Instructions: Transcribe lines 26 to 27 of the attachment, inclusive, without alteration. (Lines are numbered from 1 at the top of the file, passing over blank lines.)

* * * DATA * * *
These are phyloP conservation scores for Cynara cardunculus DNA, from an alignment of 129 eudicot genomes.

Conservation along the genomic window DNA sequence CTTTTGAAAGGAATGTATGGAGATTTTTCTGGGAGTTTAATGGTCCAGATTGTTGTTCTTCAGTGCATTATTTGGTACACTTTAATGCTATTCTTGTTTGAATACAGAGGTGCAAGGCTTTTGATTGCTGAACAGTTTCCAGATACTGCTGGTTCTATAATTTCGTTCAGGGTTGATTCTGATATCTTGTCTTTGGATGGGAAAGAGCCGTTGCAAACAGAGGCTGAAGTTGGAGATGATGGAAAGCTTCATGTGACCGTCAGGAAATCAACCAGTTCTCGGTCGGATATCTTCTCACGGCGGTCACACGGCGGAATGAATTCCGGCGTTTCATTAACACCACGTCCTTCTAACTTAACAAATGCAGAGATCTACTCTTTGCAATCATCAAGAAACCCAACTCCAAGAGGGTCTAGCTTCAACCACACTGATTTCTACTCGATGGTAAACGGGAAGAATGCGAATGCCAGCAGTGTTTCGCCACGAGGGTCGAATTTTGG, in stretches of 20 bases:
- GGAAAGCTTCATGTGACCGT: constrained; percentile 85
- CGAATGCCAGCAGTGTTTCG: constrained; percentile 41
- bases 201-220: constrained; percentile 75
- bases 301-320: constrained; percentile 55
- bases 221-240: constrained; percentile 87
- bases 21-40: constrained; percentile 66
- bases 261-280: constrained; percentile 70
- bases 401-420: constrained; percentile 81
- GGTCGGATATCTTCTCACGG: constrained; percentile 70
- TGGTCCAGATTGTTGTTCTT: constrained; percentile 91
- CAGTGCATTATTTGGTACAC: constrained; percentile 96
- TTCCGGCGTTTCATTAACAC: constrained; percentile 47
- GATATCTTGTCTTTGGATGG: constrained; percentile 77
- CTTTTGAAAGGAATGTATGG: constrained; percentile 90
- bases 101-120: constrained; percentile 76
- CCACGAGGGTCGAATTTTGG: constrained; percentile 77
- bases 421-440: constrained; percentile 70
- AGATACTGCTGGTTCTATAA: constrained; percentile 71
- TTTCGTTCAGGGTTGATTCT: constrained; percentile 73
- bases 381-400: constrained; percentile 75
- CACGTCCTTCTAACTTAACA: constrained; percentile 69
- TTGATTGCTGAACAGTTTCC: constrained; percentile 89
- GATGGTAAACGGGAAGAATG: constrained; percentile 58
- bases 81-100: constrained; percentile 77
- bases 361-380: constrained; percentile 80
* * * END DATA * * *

- bases 81-100: constrained; percentile 77
- bases 361-380: constrained; percentile 80